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A European Commission iniative has raised billions to develop a vaccine and treatments for the virus. Leaders said that any potential vaccine should be "available, accessible and affordable to all."
World leaders pledged €7.4 billion ($8.07 billion) in a digital fundraiser held to raise money for developing a coronavirus vaccine and treatments, almost reaching the €7.5 billion goal.
The fundraiser was hosted by the European Commission (EC) and co-chaired by several countries including Germany, Norway, France, Britain, Italy, Japan and Saudi Arabia, which currently holds the G20 chair.
China — the country where the coronavirus outbreak initiated — attended the online gathering, via its ambassador to the EU, while the US did not send any representative.
Some of the key donations:
Much more' needed
EC President Ursula von der Leyen said that pooling the resources from governments and philanthropists from across the globe would not only help develop a vaccine and treatments, but also ensure that these are universally available at affordable prices.
Von der Leyen said it "will help kick-start unprecedented global cooperation," but that "much more" would be needed in the coming months.
"Today's sprint was a great start for our marathon," she said following the three-hour pledging session, calling commission's €1 billion contribution a "team effort," implying that it includes contributions from EU member states.
WHO Director-General Tedros Adhanom Ghebreyesus praised the fundraiser in a virtual briefing in Geneva. He expressed his gratitude via Twitter to every country who donated.
"This was a powerful and inspiring demonstration of global solidarity," the WHO chief said. "This virus will be with us for a long time and we must come together to develop and share the tools to defeat it," he added.
The US did not provide an official explanation for why it skipped the EU-led fundraiser, but a senior official from Donald Trump's administration said the US was already a "global leader in COVID-19 foreign assistance," adding that the White House welcomed the EUs efforts to secure funding.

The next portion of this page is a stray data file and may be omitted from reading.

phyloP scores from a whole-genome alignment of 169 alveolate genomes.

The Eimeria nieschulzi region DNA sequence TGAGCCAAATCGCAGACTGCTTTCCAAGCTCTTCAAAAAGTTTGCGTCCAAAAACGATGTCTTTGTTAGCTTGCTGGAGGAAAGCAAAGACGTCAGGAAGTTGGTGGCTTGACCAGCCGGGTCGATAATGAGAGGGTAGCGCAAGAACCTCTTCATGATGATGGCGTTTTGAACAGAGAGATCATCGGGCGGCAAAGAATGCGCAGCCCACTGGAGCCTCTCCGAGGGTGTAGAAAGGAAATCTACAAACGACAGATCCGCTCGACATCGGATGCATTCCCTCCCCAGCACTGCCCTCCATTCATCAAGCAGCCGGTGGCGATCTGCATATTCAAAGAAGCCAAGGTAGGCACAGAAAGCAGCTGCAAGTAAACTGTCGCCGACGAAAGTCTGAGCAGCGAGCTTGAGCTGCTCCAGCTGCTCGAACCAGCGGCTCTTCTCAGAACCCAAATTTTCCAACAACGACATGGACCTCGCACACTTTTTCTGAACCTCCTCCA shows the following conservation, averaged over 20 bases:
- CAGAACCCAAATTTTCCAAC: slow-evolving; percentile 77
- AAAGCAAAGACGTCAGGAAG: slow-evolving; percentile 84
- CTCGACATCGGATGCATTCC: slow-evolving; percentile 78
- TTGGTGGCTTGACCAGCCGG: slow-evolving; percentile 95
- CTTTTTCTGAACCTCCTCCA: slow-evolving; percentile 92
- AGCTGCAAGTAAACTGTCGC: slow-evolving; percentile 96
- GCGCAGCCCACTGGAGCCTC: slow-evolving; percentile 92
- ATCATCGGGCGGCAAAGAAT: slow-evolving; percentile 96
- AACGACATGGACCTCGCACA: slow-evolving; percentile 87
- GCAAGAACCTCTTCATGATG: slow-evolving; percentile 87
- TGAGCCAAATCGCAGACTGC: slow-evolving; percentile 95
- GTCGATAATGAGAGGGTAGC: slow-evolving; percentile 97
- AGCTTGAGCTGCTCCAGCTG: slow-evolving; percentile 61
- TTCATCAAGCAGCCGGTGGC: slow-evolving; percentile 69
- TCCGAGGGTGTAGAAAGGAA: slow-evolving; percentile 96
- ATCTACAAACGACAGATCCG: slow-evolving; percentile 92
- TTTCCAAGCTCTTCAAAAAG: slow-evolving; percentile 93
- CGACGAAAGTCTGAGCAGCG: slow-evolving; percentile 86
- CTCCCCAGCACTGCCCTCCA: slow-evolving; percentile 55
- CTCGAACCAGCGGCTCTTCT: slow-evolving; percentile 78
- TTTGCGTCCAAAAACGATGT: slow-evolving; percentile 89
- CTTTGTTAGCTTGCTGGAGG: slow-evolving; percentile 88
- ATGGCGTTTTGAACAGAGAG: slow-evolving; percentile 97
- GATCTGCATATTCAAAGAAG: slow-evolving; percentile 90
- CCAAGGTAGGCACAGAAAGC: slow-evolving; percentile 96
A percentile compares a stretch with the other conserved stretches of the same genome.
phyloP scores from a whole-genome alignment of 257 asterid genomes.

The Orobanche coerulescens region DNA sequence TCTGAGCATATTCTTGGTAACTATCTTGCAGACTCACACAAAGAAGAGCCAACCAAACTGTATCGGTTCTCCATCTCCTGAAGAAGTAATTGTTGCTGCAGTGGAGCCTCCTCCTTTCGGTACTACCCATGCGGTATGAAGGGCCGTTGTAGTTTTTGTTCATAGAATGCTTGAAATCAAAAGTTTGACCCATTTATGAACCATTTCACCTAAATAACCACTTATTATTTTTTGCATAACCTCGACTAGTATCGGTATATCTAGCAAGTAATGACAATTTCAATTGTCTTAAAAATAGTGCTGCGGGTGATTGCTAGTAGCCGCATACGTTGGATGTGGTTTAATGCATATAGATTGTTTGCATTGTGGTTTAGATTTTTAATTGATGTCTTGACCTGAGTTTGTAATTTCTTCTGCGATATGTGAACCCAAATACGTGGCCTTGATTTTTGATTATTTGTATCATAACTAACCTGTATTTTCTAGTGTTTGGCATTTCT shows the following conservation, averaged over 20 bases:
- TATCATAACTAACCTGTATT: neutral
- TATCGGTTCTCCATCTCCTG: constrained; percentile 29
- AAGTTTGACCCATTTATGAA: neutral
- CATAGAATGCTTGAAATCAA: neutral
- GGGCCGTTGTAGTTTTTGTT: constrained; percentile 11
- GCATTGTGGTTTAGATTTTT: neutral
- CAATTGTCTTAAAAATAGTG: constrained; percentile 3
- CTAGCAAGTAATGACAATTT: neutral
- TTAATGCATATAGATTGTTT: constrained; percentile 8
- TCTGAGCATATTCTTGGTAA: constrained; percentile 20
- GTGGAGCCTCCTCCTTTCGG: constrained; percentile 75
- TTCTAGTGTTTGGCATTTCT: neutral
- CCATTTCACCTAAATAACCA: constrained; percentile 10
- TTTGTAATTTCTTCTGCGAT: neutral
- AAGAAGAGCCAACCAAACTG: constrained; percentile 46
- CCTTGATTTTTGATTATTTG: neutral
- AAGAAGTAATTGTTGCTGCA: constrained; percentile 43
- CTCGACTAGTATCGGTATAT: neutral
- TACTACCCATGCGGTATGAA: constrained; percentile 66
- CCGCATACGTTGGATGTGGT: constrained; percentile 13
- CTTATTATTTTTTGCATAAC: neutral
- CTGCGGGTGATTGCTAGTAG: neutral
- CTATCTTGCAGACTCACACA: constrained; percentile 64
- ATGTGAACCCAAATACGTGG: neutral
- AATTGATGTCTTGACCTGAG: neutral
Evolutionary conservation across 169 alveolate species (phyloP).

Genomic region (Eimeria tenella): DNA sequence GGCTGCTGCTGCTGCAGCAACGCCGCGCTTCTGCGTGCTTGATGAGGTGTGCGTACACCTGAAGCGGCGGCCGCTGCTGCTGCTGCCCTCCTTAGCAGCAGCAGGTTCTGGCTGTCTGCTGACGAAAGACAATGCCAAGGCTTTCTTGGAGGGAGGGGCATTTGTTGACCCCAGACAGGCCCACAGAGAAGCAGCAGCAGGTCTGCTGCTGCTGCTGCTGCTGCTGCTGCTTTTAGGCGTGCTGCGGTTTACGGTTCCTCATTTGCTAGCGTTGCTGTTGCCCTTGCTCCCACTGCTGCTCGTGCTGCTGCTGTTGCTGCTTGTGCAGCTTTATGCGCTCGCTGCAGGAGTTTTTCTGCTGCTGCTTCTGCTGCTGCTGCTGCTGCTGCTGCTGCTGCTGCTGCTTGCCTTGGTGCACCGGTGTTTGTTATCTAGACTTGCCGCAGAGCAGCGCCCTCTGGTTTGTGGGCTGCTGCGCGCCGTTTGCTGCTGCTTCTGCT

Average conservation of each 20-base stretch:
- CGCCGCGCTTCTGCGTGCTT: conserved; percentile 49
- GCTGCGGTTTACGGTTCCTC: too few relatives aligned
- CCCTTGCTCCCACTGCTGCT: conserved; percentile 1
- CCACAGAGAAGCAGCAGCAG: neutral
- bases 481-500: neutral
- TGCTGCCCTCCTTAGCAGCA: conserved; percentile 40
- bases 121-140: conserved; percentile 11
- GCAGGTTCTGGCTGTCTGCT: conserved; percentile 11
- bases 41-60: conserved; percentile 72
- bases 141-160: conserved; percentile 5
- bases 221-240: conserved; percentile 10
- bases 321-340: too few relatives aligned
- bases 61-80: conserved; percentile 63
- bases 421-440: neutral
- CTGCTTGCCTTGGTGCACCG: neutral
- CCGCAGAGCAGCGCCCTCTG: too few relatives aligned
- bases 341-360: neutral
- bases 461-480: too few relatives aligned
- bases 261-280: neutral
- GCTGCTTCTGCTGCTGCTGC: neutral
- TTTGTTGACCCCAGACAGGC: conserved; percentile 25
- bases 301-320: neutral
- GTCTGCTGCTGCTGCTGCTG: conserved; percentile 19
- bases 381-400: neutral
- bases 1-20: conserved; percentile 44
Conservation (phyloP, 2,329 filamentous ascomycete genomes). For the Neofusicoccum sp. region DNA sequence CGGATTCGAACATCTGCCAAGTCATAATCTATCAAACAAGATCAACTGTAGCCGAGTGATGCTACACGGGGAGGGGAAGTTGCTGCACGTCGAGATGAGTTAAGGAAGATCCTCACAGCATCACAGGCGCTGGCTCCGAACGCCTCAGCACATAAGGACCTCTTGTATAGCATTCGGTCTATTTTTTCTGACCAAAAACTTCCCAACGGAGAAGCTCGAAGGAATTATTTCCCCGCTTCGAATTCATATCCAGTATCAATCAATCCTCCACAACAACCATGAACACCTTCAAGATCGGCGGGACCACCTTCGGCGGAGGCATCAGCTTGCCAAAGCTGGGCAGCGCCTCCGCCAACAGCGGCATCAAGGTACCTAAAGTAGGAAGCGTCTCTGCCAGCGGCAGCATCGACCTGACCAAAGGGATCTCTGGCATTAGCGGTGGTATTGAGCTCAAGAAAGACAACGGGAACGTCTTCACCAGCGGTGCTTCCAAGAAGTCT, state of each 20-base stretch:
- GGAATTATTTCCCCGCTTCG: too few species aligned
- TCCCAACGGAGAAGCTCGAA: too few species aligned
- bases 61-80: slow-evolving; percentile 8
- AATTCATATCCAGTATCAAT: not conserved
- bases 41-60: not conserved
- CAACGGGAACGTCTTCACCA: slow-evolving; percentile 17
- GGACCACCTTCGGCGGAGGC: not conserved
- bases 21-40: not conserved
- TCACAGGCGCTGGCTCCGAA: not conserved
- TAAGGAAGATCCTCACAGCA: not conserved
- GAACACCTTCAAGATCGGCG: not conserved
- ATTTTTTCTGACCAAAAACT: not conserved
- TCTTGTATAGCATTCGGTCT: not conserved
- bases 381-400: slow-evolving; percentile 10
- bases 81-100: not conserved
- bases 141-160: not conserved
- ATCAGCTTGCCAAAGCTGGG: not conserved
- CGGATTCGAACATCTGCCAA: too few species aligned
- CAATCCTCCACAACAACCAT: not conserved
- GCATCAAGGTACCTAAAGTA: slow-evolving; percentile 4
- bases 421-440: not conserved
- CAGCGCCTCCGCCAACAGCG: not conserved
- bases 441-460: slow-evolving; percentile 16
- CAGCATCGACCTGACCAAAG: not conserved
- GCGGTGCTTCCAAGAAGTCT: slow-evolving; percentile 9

"Many of the organizations and programs this pledging conference seeks to support already receive very significant funding and support from the US government and private sector," the US official said on condition of anonymity.
Trump has clashed with the WHO in recent weeks, vowing to freeze funding for organization, to which the US gives more than $400 million a year. He has accused the WHO of acting too slowly and not challenging China on its responsibility for the spread of the pandemic.
Privately, EU officials are said to have been disappointed about the US absence. "The EU responded favorably to a call for global action, the US refused. They are the ones who are isolating themselves," one EU official told AFP.
"We're only at the start of the process. We hope the American government will join the common effort," the official added.
Ahead of the event, Norwegian Prime Minister Erna Solberg had expressed regret that the US had chosen to sit out the conference.
US and Germany differ on timeline
In the background, the US announced a vaccine project of its own, called "Operation Warp Speed," which aims to speed up vaccine development by several months and have 300 million doses available by January.
Previously, the US approved the emergency use of the anti-viral drug Remdesivir, which has shown some initial promise as a treatment against the effects of the COVID-19 disease.
German Health Minister Jens Spahn challenged these claims on Sunday, saying that it could take years to develop a vaccine.
Spahn told ARD broadcaster that although there have been a number of promising developments, the production of a safe and effective vaccine remains one of "the most challenging" tasks in medicine.
Germany also began its own human trials on a product last Wednesday, with a small group of 12 participants.
"I would be happy if it succeeded in a few months," he said, while cautioning people not to become too optimistic. "It could also take years because of course there can also be setbacks, as we have seen with other vaccines."
Spahn's cautious line contrasted with that of US President Donald Trump on Sunday, who said in an interview with broadcaster Fox News that he was being more optimistic than some of his advisers, adding that "we think we are going to have a vaccine by the end of this year."
The United Kingdom has also started phase human trials for a vaccine last month, through the University of Oxford's Jenner Institute.
jcg,kp,lc/aw (AFP, dpa, Reuters, epd)